What if Superman did successfully create a new world for the surviving Kryptonians of Kandor? This is possible, since Superman has an engineering mind and deep skill, plus powerful friends who could help him create a secure system to help govern and protect his new home, as well as Earth. The comics have tried to explain in the past that this wouldn’t work. After a Braniac battle for the kingdom, the fallout was due to him releasing the city on Earth. But by simply having the character plan as well as he normally would in the past, it would be an appropriate ending for him and his entire race.
These characters exist within universes that are flourished with characters who are as inspired by these heroes who we are. And quite often, to add variety and new flavor to the franchise, we see these characters take the mantle. But, the unfortunate nature of this is that we also see how temporary these incidents will be. BOTH Captain America & Batman were once “killed” and later revealed to be traveling through time long enough for their former sidekicks to take their mantle for new storylines, until the original characters fought back to their “glorious returns.” Because no threat was ever placed on not seeing either of these characters again, the weight of the status change was heavily muted.
Even today, we are currently seeing another death of Superman, which has spurred multiple replacements to see what resonates to an audience (with the same tone deaf nature of Doomsday event in the 90s). We also currently have two Captain Americas. Jean Grey and Cyclops have (for all intents and purposes) been rebooted. There are more than SIX active Spider-Men (and women) in the Marvel Universe. Meanwhile, Batman is enjoying his immediate recovery from amnesia and is regaining his title back from Commissioner Gordon.
None of this even logically makes sense, if you were to look at the statistics of the scenarios. Nightwing has actually been proven as a better martial artist than Batman. Miles Morales‘ abilities are all of Peter Parker‘s and then some. What these characters lack are the levels of knowledge of experience, but they do have plenty of room to grow and for us to be along for the ride. Their arcs are still flourishing and the potential for them to become the world’s greatest heroes are there, but the shadows of their predecessors prevents them from ever growing into who they could be in their respective universes.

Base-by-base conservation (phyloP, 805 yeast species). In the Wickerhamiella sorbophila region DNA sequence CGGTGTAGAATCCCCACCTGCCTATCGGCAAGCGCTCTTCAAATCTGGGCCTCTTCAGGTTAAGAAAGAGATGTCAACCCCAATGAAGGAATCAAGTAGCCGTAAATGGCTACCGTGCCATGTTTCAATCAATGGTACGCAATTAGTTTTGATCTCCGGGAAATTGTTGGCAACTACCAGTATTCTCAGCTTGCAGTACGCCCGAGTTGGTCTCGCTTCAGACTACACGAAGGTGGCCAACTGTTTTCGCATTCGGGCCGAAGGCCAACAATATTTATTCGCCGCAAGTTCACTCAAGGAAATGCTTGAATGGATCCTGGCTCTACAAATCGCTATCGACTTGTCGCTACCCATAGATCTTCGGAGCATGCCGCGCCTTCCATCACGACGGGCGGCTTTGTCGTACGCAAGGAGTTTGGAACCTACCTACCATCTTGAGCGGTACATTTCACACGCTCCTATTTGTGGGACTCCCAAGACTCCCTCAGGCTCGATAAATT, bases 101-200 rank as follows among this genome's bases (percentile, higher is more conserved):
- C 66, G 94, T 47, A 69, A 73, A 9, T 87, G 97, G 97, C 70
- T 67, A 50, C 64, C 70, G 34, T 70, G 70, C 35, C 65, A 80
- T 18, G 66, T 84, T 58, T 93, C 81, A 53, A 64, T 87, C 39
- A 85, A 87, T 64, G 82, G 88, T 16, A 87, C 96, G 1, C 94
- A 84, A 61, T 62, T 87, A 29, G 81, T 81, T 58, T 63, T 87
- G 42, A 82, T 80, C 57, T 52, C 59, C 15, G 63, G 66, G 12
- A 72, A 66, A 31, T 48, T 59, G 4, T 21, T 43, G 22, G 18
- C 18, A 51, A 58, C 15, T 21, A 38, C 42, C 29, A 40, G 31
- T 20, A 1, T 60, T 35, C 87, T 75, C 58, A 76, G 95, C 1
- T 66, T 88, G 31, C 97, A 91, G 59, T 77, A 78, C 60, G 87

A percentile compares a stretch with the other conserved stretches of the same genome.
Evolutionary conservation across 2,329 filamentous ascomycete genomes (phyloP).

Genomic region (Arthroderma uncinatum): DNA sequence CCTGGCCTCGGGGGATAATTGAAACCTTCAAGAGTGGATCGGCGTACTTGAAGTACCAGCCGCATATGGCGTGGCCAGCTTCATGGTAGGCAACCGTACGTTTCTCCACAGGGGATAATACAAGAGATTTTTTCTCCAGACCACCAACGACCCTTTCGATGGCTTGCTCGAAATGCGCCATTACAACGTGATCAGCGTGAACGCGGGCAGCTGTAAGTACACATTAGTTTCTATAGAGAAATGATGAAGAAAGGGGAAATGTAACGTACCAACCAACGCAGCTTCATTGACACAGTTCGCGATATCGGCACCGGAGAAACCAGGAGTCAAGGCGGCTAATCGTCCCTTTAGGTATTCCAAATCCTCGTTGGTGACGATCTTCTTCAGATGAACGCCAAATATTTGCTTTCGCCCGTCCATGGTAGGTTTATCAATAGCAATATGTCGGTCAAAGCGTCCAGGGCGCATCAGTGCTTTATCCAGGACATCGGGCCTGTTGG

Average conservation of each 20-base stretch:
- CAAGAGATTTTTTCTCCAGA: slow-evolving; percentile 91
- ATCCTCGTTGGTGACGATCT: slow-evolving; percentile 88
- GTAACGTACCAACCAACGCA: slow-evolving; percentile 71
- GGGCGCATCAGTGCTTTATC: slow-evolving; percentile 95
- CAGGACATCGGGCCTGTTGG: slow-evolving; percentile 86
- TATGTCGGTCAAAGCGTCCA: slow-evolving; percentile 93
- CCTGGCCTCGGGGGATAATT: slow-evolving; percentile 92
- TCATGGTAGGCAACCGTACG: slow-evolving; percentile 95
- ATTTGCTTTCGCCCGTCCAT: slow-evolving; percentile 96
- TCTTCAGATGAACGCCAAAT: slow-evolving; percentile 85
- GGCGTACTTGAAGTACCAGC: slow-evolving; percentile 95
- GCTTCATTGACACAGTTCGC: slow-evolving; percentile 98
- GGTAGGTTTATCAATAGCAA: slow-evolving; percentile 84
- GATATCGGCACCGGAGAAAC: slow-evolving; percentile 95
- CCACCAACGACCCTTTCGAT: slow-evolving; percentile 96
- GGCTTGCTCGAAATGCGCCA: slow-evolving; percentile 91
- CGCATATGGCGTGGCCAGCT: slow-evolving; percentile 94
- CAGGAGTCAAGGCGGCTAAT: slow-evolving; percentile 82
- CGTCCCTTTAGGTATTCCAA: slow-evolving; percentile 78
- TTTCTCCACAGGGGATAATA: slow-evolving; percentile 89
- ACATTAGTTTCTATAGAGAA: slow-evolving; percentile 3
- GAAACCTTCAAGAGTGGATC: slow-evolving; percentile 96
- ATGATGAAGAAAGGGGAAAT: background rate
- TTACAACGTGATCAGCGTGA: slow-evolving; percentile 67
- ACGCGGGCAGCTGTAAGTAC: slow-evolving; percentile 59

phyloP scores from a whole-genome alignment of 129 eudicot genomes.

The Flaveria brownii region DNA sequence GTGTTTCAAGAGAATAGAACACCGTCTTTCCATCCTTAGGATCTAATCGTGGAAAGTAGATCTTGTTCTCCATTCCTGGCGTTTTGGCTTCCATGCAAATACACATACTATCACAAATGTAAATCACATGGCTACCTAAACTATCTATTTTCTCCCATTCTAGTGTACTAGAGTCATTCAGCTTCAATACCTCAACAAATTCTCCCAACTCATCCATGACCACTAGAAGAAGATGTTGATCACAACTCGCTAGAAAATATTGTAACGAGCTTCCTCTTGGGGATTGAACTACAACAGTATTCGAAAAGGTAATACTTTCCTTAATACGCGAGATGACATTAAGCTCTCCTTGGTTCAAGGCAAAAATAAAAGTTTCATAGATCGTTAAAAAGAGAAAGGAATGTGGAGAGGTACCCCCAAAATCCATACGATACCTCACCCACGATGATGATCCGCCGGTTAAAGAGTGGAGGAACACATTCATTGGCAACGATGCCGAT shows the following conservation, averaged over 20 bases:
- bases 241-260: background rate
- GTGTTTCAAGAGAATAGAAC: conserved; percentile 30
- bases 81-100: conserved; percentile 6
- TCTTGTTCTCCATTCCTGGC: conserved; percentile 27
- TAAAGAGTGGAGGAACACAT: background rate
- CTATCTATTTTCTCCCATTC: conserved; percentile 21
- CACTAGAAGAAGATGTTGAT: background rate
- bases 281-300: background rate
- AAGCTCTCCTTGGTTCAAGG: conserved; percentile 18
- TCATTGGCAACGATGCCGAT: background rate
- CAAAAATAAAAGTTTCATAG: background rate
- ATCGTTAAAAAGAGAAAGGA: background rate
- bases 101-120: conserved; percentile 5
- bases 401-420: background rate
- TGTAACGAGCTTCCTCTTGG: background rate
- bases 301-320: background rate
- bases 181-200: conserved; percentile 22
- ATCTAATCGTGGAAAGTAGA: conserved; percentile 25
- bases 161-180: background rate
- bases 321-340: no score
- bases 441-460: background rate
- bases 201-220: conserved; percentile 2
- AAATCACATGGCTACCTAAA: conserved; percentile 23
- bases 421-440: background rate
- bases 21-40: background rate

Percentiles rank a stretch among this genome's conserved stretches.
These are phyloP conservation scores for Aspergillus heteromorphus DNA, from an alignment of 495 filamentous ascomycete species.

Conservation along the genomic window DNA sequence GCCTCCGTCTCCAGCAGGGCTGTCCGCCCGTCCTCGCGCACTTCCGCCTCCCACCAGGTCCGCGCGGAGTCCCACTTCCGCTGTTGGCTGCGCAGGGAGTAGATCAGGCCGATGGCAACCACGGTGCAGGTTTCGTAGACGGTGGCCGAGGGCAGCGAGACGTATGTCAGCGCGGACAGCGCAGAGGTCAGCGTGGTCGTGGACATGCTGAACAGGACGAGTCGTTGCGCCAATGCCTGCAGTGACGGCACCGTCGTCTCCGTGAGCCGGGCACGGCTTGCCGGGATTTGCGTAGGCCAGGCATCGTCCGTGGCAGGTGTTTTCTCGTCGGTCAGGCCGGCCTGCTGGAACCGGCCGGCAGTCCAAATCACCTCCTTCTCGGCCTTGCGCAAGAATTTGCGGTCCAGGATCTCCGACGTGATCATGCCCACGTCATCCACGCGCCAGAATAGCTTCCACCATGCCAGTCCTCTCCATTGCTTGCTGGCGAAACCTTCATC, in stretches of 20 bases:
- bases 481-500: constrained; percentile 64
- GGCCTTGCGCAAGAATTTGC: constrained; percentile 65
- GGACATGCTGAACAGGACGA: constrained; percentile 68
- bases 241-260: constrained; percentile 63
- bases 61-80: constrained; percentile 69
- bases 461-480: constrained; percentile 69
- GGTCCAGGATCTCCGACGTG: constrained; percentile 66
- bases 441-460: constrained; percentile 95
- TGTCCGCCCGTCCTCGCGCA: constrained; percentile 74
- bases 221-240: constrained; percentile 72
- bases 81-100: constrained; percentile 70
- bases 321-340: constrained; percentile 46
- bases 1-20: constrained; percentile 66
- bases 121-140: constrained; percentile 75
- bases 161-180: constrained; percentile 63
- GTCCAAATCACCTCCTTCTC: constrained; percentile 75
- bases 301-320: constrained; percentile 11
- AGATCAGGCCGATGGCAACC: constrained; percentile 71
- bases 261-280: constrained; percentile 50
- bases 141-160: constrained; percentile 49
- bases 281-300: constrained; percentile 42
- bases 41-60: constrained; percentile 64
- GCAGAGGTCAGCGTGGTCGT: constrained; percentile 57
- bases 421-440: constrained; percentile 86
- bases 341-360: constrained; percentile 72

With that said, I totally understand why so many would want their favorite characters to last forever. On a professional side, people gravitate towards familiar names, faces and storylines. Everyone isn’t looking for someone new, so that causes the franchises to constantly be rebooted back to normal. And from a corporate standpoint, familiar is always the safe bet and yields the greatest chance of returns.
But, all business and cynicism aside, think about this: by having an old friend who never ages but reacts with the change of times, it can often represent us learning and evolving with the world and constant changes. It can reflect who we are through familiar voices and moral judgements. It can help us see from another perspective and accept views that may have been harder without an avatar to dip a toe in the water.
But, does this prevent us from growing? Will we be living in an endless cycle with these characters out of luck or detriment? Will we only see differences in group structure due to temporary variance or actual long-term evolution?
Would you prefer your heroes to move on and maintain being a legend or last for generations as a franchise? Hit us up in the comment section or at @FanBrosShow!